3. Never in a million years will ISP and copyright owners agree on anything. The Government needs to modernise intellectual property, telecommunications, consumer rights and privacy laws, it can’t just leave it up to multinational companies to make up the rules.

    ISPs will never agree to shafting themselves and their customers to boost the profits of multinational media companies. And the multinational media companies are demanding criminal sanctions, funded by taxpayers, to boost their profits at no cost to themselves. They may get that in the US, where you can buy congress, but here they only have Brandis backing that crazy idea.

    Foxtel is reducing not increase the number of shows they fast-track. And Presto has very little new release content on it. Because just like with music illegal downloading is not the main threat to them. It is low cost legitimate service like Spotify…

  4. Why don’t the copyright holders make their content legally more accessible to customers and in a timely manner from overseas? It’s obviously what consumers are demanding if piracy stats are anything to go by.

  5. They’ve just got it so backwards. Educating people on the legal way to get content? Remember, there was an old legal way of getting Game of Thrones in HD through iTunes, then Foxtel took that avenue away by locking up content.

    We do truly live in a global village, and with the invention of the internet, it’s now more so. People want to enjoy their content at the same time the rest of the world do, so they can be a part of the global discussion, and it seems the providers here are taking every opportunity to take that away from Australians.

  6. What a waste of Tax-payers money. The policies are very weak and do they really expect them to be a deterrent? This reeks of some ploy to just shut up all the whingers against illegal downloads?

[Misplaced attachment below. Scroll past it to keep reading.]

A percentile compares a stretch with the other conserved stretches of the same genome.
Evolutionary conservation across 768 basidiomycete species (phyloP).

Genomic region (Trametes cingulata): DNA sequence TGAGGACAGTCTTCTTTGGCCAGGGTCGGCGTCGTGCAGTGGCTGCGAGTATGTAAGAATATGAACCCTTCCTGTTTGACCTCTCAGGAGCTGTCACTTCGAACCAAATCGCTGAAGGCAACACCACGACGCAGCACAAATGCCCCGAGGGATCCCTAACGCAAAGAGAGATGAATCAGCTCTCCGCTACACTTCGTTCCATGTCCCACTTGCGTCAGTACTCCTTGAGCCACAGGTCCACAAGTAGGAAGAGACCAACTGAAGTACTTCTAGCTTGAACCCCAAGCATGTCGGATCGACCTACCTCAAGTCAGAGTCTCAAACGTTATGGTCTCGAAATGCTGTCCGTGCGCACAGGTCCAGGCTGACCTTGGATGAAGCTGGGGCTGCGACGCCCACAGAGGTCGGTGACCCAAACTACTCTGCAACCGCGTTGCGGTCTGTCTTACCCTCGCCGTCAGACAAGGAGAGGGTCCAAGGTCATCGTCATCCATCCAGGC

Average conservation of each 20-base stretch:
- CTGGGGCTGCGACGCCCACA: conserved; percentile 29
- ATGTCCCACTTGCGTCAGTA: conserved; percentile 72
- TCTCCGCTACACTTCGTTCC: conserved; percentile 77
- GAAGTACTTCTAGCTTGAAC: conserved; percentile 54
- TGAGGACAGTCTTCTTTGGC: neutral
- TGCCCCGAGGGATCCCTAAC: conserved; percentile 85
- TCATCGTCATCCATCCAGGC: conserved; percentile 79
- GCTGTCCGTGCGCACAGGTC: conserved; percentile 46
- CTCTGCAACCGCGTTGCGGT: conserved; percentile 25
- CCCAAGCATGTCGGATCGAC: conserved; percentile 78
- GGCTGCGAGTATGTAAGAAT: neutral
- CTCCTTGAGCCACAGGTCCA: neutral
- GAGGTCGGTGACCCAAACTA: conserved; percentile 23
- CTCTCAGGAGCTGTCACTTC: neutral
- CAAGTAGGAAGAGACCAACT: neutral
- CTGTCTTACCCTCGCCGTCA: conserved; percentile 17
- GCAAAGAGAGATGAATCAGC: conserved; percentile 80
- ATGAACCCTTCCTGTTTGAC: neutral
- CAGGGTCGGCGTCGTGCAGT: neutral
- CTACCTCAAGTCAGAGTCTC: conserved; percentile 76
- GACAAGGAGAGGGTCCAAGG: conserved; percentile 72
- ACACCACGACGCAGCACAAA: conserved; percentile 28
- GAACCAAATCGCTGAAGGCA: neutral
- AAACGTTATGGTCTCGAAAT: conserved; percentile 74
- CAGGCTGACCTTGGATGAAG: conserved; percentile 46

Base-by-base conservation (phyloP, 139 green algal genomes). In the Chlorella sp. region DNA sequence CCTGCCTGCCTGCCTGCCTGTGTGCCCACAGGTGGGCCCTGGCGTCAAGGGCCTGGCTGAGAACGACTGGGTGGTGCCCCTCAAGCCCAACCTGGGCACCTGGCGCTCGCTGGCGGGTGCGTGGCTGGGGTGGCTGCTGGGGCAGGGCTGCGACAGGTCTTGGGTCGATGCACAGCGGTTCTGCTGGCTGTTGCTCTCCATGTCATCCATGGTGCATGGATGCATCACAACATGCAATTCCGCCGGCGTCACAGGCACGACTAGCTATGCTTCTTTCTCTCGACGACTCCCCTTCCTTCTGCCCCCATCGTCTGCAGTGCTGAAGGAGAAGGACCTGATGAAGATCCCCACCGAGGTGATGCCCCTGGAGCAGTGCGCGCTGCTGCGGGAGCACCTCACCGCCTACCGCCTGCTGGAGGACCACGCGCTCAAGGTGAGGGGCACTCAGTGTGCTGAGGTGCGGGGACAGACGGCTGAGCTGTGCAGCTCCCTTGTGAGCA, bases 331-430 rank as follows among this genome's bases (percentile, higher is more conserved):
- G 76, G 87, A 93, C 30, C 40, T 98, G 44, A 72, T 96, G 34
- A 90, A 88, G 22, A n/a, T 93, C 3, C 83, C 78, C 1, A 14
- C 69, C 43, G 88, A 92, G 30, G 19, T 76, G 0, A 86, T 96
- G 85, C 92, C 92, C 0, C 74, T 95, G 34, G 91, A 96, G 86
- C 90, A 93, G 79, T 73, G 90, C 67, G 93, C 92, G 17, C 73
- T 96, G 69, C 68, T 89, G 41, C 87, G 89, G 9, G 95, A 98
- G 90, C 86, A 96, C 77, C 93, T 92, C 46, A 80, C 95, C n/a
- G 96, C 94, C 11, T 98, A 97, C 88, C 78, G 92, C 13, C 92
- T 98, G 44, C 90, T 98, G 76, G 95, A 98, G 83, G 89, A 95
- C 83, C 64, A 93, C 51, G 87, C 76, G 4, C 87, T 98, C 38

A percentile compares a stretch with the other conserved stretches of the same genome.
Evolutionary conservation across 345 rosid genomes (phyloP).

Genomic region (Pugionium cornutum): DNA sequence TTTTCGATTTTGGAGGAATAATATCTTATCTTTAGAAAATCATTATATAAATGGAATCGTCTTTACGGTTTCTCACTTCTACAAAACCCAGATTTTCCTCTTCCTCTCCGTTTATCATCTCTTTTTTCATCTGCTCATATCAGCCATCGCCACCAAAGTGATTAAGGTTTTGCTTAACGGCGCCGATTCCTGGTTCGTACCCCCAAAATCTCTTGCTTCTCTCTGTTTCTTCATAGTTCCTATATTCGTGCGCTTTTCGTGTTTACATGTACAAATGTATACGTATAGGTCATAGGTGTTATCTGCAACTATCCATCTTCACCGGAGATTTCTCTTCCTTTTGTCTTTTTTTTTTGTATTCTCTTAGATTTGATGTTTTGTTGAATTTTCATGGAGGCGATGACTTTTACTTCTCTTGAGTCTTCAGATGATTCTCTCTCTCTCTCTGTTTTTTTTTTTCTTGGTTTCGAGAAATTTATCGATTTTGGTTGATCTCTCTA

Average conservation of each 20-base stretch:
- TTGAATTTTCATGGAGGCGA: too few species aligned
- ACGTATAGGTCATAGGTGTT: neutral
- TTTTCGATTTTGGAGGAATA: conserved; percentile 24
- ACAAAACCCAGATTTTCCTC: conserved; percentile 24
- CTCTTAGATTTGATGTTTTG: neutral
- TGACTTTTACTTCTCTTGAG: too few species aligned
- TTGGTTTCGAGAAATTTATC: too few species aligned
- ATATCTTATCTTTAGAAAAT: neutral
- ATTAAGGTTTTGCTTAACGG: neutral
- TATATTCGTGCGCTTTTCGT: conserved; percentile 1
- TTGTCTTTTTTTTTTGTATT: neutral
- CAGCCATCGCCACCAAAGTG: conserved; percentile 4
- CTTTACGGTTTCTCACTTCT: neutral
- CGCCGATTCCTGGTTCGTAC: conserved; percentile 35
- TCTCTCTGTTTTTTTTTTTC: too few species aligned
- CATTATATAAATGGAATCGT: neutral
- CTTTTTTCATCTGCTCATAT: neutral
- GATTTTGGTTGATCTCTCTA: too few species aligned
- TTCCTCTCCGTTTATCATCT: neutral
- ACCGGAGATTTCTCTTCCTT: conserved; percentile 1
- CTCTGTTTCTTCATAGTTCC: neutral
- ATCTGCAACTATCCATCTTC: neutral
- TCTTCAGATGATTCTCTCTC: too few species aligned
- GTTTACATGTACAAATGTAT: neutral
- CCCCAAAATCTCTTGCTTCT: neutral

7. “Secondly, it will allow us to reach out to people who download illegitimate content to educate them that what they are doing is wrong and that there are many legal options they could take.”

    Those many legal options include lining the pockets of Mr Murdoch’s pockets with children’s tears. Or waiting for shows that will never make it to FTA television and if they do, get shafted by the FTA networks.

    If this is the way it is going to go, networks here will need to invest in buying rights to shows and have them streaming on their “catch-up” sites, same time as across the globe. But noone has the kahunas to take the risk of possible lower advertising revenue from some of the lesser known cult shows.

  8. It's on tracks 3 and 4

    I welcome the policies, with one caveat. How about we check the accounts of every member of the federal government first? Just to be totally transparent, of course.

  9. Maybe China can help with censoring websites. Instead of blocking truly harmful sites containing child pornography or terrorism, they’re going to waste money blocking content sharing websites. Which can easily be circumvented with a VPN.
    Next, Foxtel peddling the same old lies- 
    “Express from the U.S.” Waiting weeks for Flash, Jane The Virgin, Penny Dreadful, The Leftovers, The Knick, Tosh.0, Million Dollar Listing, countless more. If they’re express, I’d hate to see late. 
    “Affordable new pricing” Forced to pay for channel packages without giving consumers, who beg them, the choice of individual channel selections, charged more for HD.
    “Presto service” SD. Enough said. 
    The entertainment industry is doing just fine. So why is this an issue? If they’re truly concerned they should be forcing content providers to deliver day and date with other countries at an affordable…

  10. I don’t see anything there about providing content as soon as possible, at a reasonable price, without DRM, in decent quality.

    Perhaps Australians should donate $4 million to Labor and the Coalition like Village Roadshow did. Then they’d be listened to?

    Maybe?

    Nah.